Book Review: “Thank You for My Service”

Author: Mat Best

Not Your Normal War Story

I loved war too. Thanks for telling your story Mat.

In late 2007, somewhere in Iraq, sometime between 2 pm and 2 am – I sat on a dusty couch watching, with 10 or so other people, a 20 year old crew chief that smelled like dust, Skoal, and sweat perform the most incredible rendition of “One” by Metallica. His fingers flew across the instrument so fast I could not follow. None of us was ready to try this song. But here he was – slaying it. As the final note passed, we all went crazy cheering like he had hit the game winning home run. And at the moment, he had. He was a Guitar Hero. For that moment – he was a god.

There is a LOT of time to kill in war. 455 days of deployment was more like 445 days of sheer boredom, 8 days of “hey that was cool,” and a couple of days we just don’t talk about – all dosed out in 8-10 hr increments thanks to flight hour/crew rest restrictions. We also played a lot of Call of Duty, Halo, some dumb WWII airplane game, and my personal favorite, Tony Hawk (for the soundtrack).

We did missions too. Those were fun most of the time. – That’s right. Fun. I loved flying and still do. There is no place in the world that a pilot can push, test, and utilize every feature of their aircraft except war. Even flying a routine mission can push the platform and the pilot (dust landings and AFG mountains are no joke). I miss the fun of flying in those environments (the “res” just doesn’t quite cut it). And I miss the people. Nearly every veteran I know misses the camaraderie that is built in combat.

Mat Best’s book “Thank You For My Service” is his story of his time in the service of our nation. Mat unapologetically describes how his time shaped him, gave him confidence, and propelled him to be the entertainer and creator he is today. He clearly loved every minute.

Mat is honest in his rendition of his service – doesn’t sugar coat it. If you don’t know Mat Best, I suggest checking out his videos linked at the end of this page before making a purchase to calibrate your expectations – this is not your normal veteran war book.

Which is why its worth reading.

Mat uses humor to drive a spike right into the heart of sensitivities, language, or veteran cultural taboos (suicide, PTSD, sexuality, and alcohol – mostly whiskey). If you are able to set aside judgement, for the week or so it takes to read this book, at the end you will have gained an honest look inside one part of the culture of war. You might not like it. You will probably not agree with him. You will almost certainly be offended by something. But you will have given him the chance to tell his story – which is one story of many from the veteran community.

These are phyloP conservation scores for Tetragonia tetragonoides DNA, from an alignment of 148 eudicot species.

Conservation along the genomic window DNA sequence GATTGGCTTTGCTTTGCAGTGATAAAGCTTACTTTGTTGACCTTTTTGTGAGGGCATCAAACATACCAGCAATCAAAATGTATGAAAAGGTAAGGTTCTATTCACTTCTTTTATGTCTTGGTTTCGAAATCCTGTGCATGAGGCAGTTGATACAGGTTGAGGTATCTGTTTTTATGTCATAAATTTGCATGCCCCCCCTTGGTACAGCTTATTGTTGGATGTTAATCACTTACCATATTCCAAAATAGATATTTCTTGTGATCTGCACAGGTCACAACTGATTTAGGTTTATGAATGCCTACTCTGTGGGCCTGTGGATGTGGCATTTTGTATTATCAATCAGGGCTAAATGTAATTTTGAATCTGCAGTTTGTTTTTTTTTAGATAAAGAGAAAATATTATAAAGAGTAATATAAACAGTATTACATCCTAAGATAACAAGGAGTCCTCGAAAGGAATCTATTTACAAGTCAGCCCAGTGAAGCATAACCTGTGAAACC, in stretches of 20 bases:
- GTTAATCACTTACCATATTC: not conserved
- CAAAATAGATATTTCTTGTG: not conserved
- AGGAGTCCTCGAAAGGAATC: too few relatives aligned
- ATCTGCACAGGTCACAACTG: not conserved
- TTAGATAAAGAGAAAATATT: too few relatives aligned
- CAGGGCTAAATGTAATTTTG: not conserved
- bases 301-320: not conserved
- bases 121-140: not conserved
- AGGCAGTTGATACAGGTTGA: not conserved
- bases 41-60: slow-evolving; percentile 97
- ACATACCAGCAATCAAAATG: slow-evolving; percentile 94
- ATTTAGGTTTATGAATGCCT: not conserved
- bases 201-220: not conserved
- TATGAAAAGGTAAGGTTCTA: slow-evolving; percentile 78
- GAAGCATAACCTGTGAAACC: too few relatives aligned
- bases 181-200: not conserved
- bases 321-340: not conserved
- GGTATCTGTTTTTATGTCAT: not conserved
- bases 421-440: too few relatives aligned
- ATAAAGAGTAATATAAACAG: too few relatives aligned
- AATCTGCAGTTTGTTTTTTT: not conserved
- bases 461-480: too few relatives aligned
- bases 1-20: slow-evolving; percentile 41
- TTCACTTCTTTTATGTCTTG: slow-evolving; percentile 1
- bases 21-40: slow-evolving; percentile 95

Perhaps we owe all veterans the right to tell their story – as they see it – without our judgement.

For many, we loved our time in War. Most days, we miss it. Yes – almost all of us have scars. Yet today, we are thriving and kicking ass not in spite of war, but because of it.

Check out more Mat Best creations at Black Rifle Coffee, on YouTube, and on all sorts of social media platforms…

Book Review: “Tribe”

Author: Sebastian Junger

Small yet Mighty!

Purpose and connection will build your Tribe, but you must decide to join.

In 2016, I felt unsettled. I had been out of the military for about 4 years. Everything was just fine. I was steadily grinding on a PhD, raising an amazing family, and I had wonderful friends. Yet for some reason, I could not shake the feeling that I was wandering in life.

It was around this time that I heard an interview with Sebastian Junger on the Tim Ferriss Show Podcast (#161) about Tribes, which led me to immediately purchase this book.  Junger’s book was the first time someone put a label to what I lost when leaving the military – my Tribe.

Junger describes the roles of Tribes across the history of humankind. He talks of purpose, belonging, and acceptance.  Tribes have rituals and process complex emotions together.  The strength of the Tribe is greater than the sum of its members.

The military is a culture connected by shared behaviors and values. The people with whom I served were my Tribe. We found purpose in serving both the mission and the team. The Tribe always provided a way to handle the emotions-together. We mourned publicly, as a group, when we lost friends. We celebrated milestones in our careers or achievements with ritual ceremony. Our culture gave us a collective framework to process this messy world together.

I walked away from my Tribe. I left.

Junger ‘s book helped me realize how hard it truly is to leave the military. Leaving my Tribe felt like choosing isolation. Junger was the first person to tell me, through his book, that this was all okay.  Yearning to return to combat, fly aircraft again, to swap war stories – these were all manifestations of my primal need for my Tribe. I was grieving the Tribe I had left.

Connecting with the loss of Tribe helped me to finally see – clearly – that my Tribe was still all around me. Yes, I had left the military. But my Tribe remained.

My Tribe were the people – not the uniform. We had first formed by bonds of culture and clothe and ritual.  The bonds remained, however, long after the uniform hung in closets. My Tribe wasn’t lost at all. We had simply changed clothes.

My Tribe thrives–living a life of purpose, defined by the values of sacrifice and service. Join us!